Many businesses have supported BHS Spanish Club's Costa Rica trip

To The Daily Sun,

The Belmont High School Spanish Club is traveling to Costa Rica. There are many fundraisers.

We would like to thank the following businesses who supported us: Coca-Cola, Granite Ledge Coffee, House on the Hill Custom Creations, The Pampered Chef Consultant Melodie Esterberg, AutoServ of Tilton, McCauliffe-Shepard Discovery Center, JJ Yolk & Co. restaurant, Hill's Corner Sugar Shack, Laconia Ice Rink, Story Land, Amish Country Barn, Shaw's of Gilford, Capitol Center for the Arts, Whale's Tale Water Park, Funspot, Our Place restaurant, Alpine Adventures, Squam Lake Science Center, Jon Pike Automotive, Common Man, Agway, Hannaford, Mt. Washington Cruises, Fox Country Smoke House, McDonald's, Petals in the Pines, SAU 80, and families that have assisted us.

Belmont High School Spanish Club

  • Category: Letters
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Who disrespected this family's Sanbornton burial ground?

To The Daily Sun,

Walking my dogs near my Wadleigh Road home, I pass two cemeteries. Sometime last week the stone posts and iron gate of one were removed. I walked in with pen and paper today, to write down two of the stones' names. Samuel Dustin (d. 1859) and his wife, Rachel, are readable on one old stone. David Dustin (d. 1850) and his wife, Polly, are readable on another. Some are such old stones they are unreadable or are field stones without names.

Who disrespected this family burial ground? If you know anyone who suddenly has a vintage iron gate newly installed for use, and you ferret out that the gate and posts were taken from an unguarded cemetery, would you please ask that they be returned?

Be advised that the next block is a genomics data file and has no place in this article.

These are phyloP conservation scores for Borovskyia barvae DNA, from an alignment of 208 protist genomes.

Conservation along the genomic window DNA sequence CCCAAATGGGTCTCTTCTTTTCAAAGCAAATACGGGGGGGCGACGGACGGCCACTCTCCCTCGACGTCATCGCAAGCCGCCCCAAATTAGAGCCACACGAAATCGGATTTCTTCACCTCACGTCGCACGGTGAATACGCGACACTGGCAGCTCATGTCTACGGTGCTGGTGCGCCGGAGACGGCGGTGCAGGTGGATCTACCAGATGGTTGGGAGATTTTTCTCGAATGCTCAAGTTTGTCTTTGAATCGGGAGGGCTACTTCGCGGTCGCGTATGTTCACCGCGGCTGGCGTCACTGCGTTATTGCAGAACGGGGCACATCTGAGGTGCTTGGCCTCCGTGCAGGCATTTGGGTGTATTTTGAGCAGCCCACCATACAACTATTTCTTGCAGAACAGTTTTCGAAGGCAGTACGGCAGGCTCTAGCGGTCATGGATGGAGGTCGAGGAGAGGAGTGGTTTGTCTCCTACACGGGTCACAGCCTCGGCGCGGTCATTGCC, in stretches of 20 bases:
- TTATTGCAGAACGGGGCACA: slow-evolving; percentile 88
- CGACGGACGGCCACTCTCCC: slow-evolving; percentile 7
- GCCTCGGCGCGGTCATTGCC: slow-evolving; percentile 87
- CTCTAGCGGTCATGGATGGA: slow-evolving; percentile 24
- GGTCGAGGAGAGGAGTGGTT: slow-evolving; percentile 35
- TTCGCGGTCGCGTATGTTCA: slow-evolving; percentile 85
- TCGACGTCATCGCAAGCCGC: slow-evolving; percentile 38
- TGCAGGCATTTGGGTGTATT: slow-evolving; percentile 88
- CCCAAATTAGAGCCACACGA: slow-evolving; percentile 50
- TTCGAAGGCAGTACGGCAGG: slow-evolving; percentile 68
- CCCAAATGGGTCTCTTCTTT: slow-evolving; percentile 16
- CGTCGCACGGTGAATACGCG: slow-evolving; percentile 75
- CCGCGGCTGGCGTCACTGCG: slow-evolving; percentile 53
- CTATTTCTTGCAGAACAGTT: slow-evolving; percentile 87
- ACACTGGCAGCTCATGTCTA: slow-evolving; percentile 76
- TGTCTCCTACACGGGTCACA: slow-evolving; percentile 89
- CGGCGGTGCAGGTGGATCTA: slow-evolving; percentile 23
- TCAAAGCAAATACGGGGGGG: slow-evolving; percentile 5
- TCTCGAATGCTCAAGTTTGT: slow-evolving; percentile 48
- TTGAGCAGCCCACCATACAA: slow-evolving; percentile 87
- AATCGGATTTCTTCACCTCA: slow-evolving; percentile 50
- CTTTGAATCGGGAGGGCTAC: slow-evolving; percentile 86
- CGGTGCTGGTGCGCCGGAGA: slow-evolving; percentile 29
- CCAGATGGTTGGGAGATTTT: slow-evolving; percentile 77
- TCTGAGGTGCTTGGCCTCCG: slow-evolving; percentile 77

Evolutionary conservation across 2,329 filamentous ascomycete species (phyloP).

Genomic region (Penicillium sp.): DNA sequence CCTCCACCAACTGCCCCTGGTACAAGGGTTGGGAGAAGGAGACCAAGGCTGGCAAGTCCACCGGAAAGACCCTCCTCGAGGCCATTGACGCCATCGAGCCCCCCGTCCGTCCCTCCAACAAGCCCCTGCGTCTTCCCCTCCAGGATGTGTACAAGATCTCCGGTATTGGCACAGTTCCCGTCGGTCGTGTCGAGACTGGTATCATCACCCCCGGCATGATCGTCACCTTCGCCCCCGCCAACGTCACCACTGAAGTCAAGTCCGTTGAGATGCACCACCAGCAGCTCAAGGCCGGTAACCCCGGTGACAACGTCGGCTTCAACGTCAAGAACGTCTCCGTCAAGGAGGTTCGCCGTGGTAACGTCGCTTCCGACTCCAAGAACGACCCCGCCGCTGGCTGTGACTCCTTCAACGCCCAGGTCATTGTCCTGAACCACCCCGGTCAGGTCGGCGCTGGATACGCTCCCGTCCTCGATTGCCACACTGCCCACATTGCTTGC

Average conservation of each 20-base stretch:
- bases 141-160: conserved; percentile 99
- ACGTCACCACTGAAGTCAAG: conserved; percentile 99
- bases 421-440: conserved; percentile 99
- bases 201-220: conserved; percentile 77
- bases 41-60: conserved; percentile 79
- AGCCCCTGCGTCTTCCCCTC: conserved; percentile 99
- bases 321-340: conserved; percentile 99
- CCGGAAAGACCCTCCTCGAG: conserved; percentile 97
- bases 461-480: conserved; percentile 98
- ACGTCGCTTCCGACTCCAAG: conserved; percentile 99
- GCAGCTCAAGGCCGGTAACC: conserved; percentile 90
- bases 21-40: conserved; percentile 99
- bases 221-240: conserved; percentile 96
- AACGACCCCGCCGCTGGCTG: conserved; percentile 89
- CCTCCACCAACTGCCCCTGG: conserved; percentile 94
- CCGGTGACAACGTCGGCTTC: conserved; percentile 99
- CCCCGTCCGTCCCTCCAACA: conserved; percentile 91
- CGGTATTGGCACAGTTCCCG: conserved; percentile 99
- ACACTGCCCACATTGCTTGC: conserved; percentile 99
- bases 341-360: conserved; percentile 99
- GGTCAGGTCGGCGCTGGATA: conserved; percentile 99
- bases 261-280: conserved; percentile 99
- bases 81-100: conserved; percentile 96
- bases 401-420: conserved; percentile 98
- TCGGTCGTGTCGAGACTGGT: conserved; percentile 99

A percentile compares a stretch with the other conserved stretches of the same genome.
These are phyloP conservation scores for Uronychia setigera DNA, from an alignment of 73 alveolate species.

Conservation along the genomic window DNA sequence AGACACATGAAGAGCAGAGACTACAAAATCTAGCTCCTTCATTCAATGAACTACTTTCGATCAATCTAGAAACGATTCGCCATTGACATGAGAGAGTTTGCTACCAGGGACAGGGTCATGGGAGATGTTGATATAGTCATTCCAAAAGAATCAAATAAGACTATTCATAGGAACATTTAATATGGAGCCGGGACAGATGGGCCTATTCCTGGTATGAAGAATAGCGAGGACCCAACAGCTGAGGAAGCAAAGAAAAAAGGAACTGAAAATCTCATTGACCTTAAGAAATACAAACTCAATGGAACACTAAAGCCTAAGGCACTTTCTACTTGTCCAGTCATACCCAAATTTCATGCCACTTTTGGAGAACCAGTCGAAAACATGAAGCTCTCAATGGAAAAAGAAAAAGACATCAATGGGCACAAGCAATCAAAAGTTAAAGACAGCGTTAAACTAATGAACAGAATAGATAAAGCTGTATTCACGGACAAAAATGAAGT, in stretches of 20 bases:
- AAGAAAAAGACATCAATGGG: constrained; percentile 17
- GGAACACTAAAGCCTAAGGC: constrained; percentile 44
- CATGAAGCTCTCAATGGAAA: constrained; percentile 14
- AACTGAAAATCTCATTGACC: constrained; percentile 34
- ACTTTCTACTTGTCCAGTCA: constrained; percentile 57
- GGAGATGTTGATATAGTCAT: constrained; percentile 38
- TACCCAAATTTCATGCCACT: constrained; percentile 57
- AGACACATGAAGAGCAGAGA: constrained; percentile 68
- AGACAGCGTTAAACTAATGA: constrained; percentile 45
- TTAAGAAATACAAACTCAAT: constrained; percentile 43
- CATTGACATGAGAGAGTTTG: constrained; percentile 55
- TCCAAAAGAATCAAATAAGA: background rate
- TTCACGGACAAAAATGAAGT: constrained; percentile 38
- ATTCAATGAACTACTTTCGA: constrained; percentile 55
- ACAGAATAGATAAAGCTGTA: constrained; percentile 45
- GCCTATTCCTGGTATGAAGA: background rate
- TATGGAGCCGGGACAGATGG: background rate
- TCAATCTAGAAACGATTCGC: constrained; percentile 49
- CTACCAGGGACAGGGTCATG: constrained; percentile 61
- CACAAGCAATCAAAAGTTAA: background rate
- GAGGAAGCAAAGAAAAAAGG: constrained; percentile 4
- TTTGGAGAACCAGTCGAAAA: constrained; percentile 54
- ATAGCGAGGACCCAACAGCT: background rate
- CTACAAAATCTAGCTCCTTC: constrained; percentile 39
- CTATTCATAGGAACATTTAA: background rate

Lynn Rudmin Chong


  • Category: Letters
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"Almost Heaven' folks celebrating 152nd birthday on June 20

To The Daily Sun,

June 20 of this year, West Virginia will celebrate its 152nd anniversary of statehood. And, as many West Virginians believe, it deserves a celebration, and so a party is in order. All you fine folk who now make New Hampshire your home are invited to commemorate this delightful occasion next week.

Gov. Earl Ray Tomblin of West Virginia was invited to join us last June as we celebrated the 151st birthday of West Virginia. He regretfully declined. As busy as many governors are, traveling 17 hours for a New Hampshire version of your state's birthday would be rather above and beyond. However, the honorable Gov. Tomblin did send a message:


As governor, I'm pleased to see West Virginians celebrating our 152st birthday, even from as far away as New Hampshire! I'm sorry I'm unable to join you for this special occasion.

Pride in our state is one of our greatest assets, and I commend each of you for your unwavering commitment to West Virginia. I encourage you to enjoy this gathering to the fullest, reminiscing about your mountain home with dear friends and family.

The Mountain State is rich in time-honored tradition, as well as extraordinary natural beauty. From the gold dome of the Capitol to the excitement of white water rafting, there is truly something for everyone to enjoy; and I'm sure you each have your favorite memory of West Virginia.

Again, thank you for remembering the 151st anniversary of West Virginia's statehood. I hope you will have the opportunity to visit home soon!


(Signed) Earl Ray Tomblin, Governor